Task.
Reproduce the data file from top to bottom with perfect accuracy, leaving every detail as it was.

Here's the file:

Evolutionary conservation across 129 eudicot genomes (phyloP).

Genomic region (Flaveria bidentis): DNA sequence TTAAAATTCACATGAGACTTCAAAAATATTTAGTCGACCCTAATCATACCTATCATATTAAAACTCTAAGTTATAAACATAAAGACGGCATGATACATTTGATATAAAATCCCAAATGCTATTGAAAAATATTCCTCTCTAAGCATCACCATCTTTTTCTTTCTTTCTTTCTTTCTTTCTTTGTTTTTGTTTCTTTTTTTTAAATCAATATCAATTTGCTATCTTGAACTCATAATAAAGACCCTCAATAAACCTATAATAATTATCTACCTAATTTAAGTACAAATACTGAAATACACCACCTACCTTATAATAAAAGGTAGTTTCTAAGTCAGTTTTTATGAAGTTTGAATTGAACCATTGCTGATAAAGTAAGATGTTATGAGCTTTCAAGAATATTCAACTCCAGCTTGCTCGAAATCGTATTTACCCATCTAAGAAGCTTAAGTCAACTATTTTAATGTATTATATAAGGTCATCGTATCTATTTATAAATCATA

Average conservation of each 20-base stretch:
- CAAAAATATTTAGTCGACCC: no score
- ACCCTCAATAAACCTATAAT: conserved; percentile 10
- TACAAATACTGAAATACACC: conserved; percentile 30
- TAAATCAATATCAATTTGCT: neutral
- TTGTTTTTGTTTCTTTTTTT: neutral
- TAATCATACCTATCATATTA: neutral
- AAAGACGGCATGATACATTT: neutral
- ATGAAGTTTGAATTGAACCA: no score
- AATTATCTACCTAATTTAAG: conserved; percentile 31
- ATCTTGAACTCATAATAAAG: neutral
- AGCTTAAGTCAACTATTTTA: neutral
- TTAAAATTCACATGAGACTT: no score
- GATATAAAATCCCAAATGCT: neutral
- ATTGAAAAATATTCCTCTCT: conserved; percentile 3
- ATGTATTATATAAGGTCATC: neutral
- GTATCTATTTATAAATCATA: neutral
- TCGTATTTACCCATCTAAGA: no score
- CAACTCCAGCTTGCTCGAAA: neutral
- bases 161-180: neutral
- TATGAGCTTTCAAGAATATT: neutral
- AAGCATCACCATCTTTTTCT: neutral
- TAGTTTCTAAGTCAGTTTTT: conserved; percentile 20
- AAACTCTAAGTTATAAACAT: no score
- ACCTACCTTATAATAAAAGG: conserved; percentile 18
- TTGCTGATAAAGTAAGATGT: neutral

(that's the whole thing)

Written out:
Evolutionary conservation across 129 eudicot genomes (phyloP).

Genomic region (Flaveria bidentis): DNA sequence TTAAAATTCACATGAGACTTCAAAAATATTTAGTCGACCCTAATCATACCTATCATATTAAAACTCTAAGTTATAAACATAAAGACGGCATGATACATTTGATATAAAATCCCAAATGCTATTGAAAAATATTCCTCTCTAAGCATCACCATCTTTTTCTTTCTTTCTTTCTTTCTTTCTTTGTTTTTGTTTCTTTTTTTTAAATCAATATCAATTTGCTATCTTGAACTCATAATAAAGACCCTCAATAAACCTATAATAATTATCTACCTAATTTAAGTACAAATACTGAAATACACCACCTACCTTATAATAAAAGGTAGTTTCTAAGTCAGTTTTTATGAAGTTTGAATTGAACCATTGCTGATAAAGTAAGATGTTATGAGCTTTCAAGAATATTCAACTCCAGCTTGCTCGAAATCGTATTTACCCATCTAAGAAGCTTAAGTCAACTATTTTAATGTATTATATAAGGTCATCGTATCTATTTATAAATCATA

Average conservation of each 20-base stretch:
- CAAAAATATTTAGTCGACCC: no score
- ACCCTCAATAAACCTATAAT: conserved; percentile 10
- TACAAATACTGAAATACACC: conserved; percentile 30
- TAAATCAATATCAATTTGCT: neutral
- TTGTTTTTGTTTCTTTTTTT: neutral
- TAATCATACCTATCATATTA: neutral
- AAAGACGGCATGATACATTT: neutral
- ATGAAGTTTGAATTGAACCA: no score
- AATTATCTACCTAATTTAAG: conserved; percentile 31
- ATCTTGAACTCATAATAAAG: neutral
- AGCTTAAGTCAACTATTTTA: neutral
- TTAAAATTCACATGAGACTT: no score
- GATATAAAATCCCAAATGCT: neutral
- ATTGAAAAATATTCCTCTCT: conserved; percentile 3
- ATGTATTATATAAGGTCATC: neutral
- GTATCTATTTATAAATCATA: neutral
- TCGTATTTACCCATCTAAGA: no score
- CAACTCCAGCTTGCTCGAAA: neutral
- bases 161-180: neutral
- TATGAGCTTTCAAGAATATT: neutral
- AAGCATCACCATCTTTTTCT: neutral
- TAGTTTCTAAGTCAGTTTTT: conserved; percentile 20
- AAACTCTAAGTTATAAACAT: no score
- ACCTACCTTATAATAAAAGG: conserved; percentile 18
- TTGCTGATAAAGTAAGATGT: neutral